(review incorporation articles and bylaws
- Review Schedule N of the IRS Form 990 for asset distribution
- determine which assets will be transferred or contributed
- determine which assets will be sold, and “fair market value.”
- determine which assets may require external value appraisals
- determine if trademark registration is a potential asset
- document all transfers and sales
- insure the transfer of assets are made to 501(c)(3) entities or to federal,
state, tribal, or local government.
Address Other Legal Considerations
- leases and other contracts
- financial management (nonprofit’s auditor)
- human resources (independent contractors and consultants
- address employee unemployment compensation issues
- address employment transitions
- inform donors, sponsors, and vendors about dissolution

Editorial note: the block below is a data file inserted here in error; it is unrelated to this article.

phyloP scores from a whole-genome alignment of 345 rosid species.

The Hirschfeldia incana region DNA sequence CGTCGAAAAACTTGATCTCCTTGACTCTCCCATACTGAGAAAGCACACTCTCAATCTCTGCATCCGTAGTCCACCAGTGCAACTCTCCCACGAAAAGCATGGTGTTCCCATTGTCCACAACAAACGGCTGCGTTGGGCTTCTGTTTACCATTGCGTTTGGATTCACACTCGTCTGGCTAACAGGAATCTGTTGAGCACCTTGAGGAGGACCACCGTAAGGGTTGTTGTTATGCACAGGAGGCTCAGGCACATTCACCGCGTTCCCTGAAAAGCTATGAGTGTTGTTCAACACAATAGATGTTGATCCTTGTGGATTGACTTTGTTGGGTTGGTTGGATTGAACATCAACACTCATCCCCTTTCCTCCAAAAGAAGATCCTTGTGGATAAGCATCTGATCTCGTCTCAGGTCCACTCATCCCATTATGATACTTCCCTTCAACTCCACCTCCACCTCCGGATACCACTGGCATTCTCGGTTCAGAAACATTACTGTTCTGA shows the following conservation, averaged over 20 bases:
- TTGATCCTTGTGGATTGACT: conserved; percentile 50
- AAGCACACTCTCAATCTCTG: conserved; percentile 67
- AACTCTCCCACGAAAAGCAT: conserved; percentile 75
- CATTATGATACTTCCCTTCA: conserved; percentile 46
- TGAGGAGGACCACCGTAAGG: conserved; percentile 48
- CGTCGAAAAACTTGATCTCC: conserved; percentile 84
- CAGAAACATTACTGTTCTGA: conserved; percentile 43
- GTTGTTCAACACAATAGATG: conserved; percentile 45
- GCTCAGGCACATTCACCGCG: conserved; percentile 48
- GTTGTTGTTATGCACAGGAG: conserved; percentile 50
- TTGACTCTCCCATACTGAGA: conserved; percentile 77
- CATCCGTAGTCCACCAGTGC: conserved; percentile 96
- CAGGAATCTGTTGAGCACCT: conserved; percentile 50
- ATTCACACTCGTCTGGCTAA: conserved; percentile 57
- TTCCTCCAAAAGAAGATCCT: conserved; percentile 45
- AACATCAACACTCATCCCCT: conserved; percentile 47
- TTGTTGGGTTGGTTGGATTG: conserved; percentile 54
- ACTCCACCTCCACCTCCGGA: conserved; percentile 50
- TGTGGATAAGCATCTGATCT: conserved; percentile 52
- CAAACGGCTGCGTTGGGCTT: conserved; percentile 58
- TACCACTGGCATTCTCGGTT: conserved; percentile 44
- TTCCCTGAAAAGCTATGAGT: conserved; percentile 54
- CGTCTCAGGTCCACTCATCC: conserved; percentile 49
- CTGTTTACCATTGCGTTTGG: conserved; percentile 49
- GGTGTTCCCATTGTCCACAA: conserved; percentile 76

- provide all donors with gift acknowledgements
Notify Pertinent State and Federal Agencies
- Attorney General
- state charity official for charitable solicitation registration
- state taxation office
- state department of labor
- state licensing authorities
- department of health or human services
- WARN laws (Worker Adjustment and Retraining Notification)
- the IRS by filing the final IRS Form 990 (and 990-T if applicable)
- Submit Schedule N, for documenting the nonprofit(s) to which your organization
transferred its remaining assets
- for non tax exempt organizations with an “EIN” (employer identification number),
provide a letter to the IRS requesting “termination of the EIN account.